We’re a week away from February, college basketball’s grind month and a time when freshmen hit the wall. But this year’s class shows no signs of slowing down, and there might even be an All-America selection or two from this group. Here’s our collection of top impact freshmen at mid-season:Ben McLemore, Kansas:
The Jayhawks’ scoring leader (16.1 ppg) made big plays on defense with two blocked shots in a short span of Tuesday’s victory at Kansas State. McLemore is KU’s top three-point shooter at 44.6 percent and tied a school record by making all six attempts against Iowa State. He leads the team in field-goal attempts, but some would like to see him become more selfish in an offense that has topped out at 64 points in its last four games.Anthony Bennett, UNLV:
Defenses started to catch up with the 6-8, 240-pound force recently as Bennett scored a season-low nine points in back-to-back games against San Diego State and Colorado State. He faced double-teams and physical play, but responded with 17 points in Thursday’s victory over Wyoming. Bennett leads the Runnin’ Rebels (16-4) in scoring at 18.4 points and rebounding at 8.4.
Muhammad was key to the Bruins’ huge victory at Arizona on Thursday night. He popped in a three-pointer after the Wildcats’ had trimmed the lead and came up with a big steal and two free throws to help seal the deal. Muhammad, a 6-6 wing, leads UCLA in scoring at 18.2 points and is hitting 47.1 percent of his three-pointers.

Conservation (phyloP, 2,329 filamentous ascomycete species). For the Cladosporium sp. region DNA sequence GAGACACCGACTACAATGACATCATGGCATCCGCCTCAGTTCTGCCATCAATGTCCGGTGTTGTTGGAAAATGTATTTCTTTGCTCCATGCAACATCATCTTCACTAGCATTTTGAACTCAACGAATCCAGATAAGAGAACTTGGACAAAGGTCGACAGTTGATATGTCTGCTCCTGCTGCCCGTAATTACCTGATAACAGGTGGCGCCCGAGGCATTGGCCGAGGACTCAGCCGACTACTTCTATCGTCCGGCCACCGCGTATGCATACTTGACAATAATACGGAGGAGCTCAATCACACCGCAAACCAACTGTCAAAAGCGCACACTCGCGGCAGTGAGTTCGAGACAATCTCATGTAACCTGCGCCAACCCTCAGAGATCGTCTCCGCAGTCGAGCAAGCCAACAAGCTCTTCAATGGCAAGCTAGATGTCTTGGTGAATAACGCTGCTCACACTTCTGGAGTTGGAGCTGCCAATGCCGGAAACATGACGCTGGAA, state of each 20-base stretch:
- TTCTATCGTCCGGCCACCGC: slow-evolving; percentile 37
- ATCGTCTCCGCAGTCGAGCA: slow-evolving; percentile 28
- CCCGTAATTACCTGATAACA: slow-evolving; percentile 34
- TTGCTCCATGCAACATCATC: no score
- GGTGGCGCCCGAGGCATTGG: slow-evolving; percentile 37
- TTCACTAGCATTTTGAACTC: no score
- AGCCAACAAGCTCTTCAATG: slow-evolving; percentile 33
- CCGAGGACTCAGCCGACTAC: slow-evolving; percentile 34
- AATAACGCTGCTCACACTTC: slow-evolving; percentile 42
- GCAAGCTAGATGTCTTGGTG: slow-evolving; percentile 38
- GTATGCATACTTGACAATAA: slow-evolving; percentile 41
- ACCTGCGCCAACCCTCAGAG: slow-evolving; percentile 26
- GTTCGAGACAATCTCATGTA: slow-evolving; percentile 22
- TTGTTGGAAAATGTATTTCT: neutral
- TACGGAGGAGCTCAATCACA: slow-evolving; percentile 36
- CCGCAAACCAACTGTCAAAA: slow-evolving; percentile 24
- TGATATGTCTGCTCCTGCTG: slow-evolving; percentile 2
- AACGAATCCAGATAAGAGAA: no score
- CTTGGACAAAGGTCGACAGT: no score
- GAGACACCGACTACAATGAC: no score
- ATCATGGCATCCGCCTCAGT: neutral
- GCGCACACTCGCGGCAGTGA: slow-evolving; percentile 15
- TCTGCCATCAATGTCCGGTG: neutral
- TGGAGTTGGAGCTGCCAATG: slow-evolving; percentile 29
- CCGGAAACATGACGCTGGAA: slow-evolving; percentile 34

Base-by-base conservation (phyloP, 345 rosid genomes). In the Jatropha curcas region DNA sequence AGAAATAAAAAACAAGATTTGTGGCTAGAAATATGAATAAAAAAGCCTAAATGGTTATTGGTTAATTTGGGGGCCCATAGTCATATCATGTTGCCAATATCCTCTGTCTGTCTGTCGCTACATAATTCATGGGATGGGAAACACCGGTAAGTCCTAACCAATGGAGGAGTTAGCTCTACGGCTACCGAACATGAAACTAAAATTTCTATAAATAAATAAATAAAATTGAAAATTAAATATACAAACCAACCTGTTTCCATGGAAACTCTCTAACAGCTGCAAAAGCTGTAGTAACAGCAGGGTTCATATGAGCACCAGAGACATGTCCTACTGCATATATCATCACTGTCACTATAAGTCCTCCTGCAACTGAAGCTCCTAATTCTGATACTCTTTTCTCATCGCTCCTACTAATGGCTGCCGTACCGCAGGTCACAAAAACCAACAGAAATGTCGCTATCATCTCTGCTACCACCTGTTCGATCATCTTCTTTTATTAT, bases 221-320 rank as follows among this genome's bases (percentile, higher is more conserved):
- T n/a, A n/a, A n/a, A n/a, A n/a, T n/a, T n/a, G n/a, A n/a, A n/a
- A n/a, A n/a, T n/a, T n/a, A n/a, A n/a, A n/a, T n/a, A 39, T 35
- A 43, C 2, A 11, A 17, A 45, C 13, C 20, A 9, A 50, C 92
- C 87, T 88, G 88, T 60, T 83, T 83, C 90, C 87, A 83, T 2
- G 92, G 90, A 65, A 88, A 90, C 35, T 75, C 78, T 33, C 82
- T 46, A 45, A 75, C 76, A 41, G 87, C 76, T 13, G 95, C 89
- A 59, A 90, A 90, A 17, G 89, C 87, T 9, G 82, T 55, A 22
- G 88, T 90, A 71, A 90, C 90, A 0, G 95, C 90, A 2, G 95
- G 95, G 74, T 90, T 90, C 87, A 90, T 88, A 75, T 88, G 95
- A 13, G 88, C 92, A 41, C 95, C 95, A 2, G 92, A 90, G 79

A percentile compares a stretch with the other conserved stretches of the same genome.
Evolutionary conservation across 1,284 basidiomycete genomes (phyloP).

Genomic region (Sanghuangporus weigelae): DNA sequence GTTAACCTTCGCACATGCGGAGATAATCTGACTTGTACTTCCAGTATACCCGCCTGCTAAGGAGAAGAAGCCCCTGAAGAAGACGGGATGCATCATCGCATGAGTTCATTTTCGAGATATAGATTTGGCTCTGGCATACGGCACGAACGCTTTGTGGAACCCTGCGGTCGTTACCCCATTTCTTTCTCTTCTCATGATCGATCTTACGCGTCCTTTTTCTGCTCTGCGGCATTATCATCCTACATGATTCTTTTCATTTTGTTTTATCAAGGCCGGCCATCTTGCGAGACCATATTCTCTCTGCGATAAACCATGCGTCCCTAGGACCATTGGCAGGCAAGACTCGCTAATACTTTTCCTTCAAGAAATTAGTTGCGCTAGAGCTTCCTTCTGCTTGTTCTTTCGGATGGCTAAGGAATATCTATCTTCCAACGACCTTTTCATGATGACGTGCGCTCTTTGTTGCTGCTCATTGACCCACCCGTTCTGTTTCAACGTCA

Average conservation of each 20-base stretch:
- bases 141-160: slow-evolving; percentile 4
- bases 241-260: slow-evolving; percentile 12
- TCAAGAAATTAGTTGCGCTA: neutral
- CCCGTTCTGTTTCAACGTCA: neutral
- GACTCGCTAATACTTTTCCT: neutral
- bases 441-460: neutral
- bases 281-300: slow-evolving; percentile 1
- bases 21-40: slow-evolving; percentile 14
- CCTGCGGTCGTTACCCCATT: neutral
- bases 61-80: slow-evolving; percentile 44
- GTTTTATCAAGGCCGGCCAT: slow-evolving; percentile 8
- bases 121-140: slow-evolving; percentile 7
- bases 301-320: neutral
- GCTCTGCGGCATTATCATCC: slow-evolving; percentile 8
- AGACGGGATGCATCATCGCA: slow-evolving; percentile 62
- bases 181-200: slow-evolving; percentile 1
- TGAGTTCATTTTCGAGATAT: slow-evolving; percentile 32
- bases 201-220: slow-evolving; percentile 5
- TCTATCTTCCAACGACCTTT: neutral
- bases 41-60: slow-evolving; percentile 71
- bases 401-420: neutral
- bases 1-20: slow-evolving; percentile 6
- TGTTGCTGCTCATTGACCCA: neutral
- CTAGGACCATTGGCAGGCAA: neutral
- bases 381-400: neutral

By Kentucky standards, the defending national champion is struggling with a 12-6 record, but the 6-10 Noel brings a high-energy game, especially on the defensive end. He’s averaging 4.2 blocks and 2.5 steals per game, while averaging 10.7 points and 9.4 rebounds and shooting 57.8 percent. His game is mindful of Anthony Davis, last year’s Final Four most outstanding player, but Noel may be better defensively, if that’s possible.Marcus Smart, Oklahoma State:
Like Nerlens Noel, Smart can fill a box score as well as anybody in college basketball. The 6-4 Smart does it from the backcourt, and he averages 13.2 points and leads the team in rebounds (5.7), assists (4.5), steals (2.7) and is second in blocked shots at one per game. “He’s old school to me,” Cowboys coach Travis Ford said. “His strengths are winning, playing hard, making other people around him better.”